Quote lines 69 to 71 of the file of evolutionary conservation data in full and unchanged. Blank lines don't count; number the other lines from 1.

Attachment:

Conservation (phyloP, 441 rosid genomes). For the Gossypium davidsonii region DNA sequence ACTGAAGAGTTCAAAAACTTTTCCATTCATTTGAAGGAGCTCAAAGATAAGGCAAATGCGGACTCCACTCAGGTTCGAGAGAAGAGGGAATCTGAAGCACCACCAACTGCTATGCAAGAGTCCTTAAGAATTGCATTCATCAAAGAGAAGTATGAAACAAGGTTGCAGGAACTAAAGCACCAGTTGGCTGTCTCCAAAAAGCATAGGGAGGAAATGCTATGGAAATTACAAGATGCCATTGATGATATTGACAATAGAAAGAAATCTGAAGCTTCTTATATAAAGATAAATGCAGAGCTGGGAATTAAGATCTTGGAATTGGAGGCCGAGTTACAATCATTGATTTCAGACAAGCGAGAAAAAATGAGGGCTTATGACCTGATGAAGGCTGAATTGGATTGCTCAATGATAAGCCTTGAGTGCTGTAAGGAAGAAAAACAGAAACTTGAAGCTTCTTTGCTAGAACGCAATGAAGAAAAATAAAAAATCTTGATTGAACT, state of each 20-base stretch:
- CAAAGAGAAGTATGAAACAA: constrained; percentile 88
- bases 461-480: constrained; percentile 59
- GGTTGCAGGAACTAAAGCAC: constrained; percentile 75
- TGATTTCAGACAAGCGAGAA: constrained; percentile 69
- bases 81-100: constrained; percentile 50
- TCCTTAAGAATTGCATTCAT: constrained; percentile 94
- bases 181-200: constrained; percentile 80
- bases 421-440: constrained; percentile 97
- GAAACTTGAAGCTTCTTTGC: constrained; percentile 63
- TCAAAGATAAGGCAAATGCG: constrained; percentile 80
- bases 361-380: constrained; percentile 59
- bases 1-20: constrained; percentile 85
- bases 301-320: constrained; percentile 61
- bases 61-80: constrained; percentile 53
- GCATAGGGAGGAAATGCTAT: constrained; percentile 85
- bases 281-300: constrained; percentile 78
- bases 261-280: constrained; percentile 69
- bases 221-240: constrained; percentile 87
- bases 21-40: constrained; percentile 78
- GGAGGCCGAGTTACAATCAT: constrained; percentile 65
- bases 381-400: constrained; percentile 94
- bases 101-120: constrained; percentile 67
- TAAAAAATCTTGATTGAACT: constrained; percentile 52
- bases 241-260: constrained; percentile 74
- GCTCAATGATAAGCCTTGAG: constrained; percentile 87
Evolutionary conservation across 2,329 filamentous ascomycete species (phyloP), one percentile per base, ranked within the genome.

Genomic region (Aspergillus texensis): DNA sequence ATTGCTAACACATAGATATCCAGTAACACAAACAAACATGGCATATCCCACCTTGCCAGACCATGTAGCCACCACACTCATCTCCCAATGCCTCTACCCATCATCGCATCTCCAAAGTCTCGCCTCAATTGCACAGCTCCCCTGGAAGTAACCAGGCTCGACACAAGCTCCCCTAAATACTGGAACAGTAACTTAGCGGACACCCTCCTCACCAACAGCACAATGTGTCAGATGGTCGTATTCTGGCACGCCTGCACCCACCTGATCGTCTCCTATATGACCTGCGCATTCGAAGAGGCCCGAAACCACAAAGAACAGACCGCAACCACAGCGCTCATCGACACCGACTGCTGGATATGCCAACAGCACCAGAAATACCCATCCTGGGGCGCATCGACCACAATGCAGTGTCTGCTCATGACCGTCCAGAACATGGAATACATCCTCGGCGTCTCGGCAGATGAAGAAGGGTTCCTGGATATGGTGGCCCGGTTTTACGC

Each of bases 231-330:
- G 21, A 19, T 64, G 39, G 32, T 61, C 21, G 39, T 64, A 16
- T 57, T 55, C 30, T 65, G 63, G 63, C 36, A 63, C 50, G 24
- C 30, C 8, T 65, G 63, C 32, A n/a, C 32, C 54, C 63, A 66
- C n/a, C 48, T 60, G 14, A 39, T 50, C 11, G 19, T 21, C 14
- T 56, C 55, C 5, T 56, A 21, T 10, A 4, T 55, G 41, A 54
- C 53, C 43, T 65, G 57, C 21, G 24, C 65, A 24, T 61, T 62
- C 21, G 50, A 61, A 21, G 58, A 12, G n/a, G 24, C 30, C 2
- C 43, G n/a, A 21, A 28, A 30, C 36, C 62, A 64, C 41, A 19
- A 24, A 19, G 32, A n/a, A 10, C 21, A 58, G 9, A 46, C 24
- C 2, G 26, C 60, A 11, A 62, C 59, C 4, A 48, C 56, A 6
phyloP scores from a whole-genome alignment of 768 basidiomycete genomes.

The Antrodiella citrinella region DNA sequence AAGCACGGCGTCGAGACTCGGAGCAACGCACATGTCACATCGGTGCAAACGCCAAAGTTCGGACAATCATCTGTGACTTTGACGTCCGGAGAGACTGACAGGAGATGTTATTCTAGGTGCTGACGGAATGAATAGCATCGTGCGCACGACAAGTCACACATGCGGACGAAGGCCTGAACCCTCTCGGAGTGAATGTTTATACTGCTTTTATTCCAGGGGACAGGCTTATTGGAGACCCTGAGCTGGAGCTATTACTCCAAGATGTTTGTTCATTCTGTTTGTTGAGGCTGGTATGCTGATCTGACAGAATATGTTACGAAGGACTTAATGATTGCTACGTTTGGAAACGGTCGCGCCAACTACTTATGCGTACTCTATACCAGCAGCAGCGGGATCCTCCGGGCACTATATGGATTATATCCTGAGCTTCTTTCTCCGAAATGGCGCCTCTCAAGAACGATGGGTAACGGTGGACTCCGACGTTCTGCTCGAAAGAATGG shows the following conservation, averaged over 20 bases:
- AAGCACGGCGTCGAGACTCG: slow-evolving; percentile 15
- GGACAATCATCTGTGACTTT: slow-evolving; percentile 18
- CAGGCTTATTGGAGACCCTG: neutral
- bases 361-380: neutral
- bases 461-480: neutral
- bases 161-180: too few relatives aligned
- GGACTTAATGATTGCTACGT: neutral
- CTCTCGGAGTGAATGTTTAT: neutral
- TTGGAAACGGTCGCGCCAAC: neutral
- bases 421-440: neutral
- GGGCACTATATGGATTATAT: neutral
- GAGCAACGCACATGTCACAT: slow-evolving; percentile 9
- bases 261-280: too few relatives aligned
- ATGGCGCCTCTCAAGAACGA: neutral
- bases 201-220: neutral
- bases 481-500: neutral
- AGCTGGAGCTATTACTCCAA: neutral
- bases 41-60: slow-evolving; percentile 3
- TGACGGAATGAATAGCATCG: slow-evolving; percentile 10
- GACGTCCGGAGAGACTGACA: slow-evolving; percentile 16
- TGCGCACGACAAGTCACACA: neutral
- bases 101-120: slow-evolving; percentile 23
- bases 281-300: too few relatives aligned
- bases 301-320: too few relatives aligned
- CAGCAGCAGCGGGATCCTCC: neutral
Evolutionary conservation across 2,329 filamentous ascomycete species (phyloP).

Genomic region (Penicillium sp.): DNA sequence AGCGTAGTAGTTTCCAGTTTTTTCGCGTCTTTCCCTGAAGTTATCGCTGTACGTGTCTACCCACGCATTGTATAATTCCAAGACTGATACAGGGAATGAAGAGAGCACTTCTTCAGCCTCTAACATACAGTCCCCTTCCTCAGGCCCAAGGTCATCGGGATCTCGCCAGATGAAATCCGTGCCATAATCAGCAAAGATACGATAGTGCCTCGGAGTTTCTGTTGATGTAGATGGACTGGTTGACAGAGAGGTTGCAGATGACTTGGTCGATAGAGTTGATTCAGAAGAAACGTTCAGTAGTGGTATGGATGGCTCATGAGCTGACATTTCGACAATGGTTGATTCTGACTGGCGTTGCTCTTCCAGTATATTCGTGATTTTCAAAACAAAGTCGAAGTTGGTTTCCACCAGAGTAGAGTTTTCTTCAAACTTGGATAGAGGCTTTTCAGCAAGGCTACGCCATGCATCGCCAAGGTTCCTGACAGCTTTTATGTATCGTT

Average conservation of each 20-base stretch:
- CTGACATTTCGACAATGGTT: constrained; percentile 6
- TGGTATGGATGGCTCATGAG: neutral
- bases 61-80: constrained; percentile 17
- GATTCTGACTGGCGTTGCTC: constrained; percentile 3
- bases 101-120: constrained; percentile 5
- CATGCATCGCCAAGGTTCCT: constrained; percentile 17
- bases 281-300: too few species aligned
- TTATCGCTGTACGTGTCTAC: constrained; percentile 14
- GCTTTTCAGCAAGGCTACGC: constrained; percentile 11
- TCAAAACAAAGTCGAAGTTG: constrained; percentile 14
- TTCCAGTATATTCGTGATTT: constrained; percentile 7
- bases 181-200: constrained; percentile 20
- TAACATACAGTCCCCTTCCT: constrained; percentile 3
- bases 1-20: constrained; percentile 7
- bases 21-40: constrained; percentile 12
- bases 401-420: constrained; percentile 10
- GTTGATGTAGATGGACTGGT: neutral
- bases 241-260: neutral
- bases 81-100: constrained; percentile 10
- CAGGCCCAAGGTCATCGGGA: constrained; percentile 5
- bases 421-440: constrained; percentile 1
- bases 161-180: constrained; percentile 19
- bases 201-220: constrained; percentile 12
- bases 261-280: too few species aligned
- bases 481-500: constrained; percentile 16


Average conservation of each 20-base stretch:
- CTGACATTTCGACAATGGTT: constrained; percentile 6
- TGGTATGGATGGCTCATGAG: neutral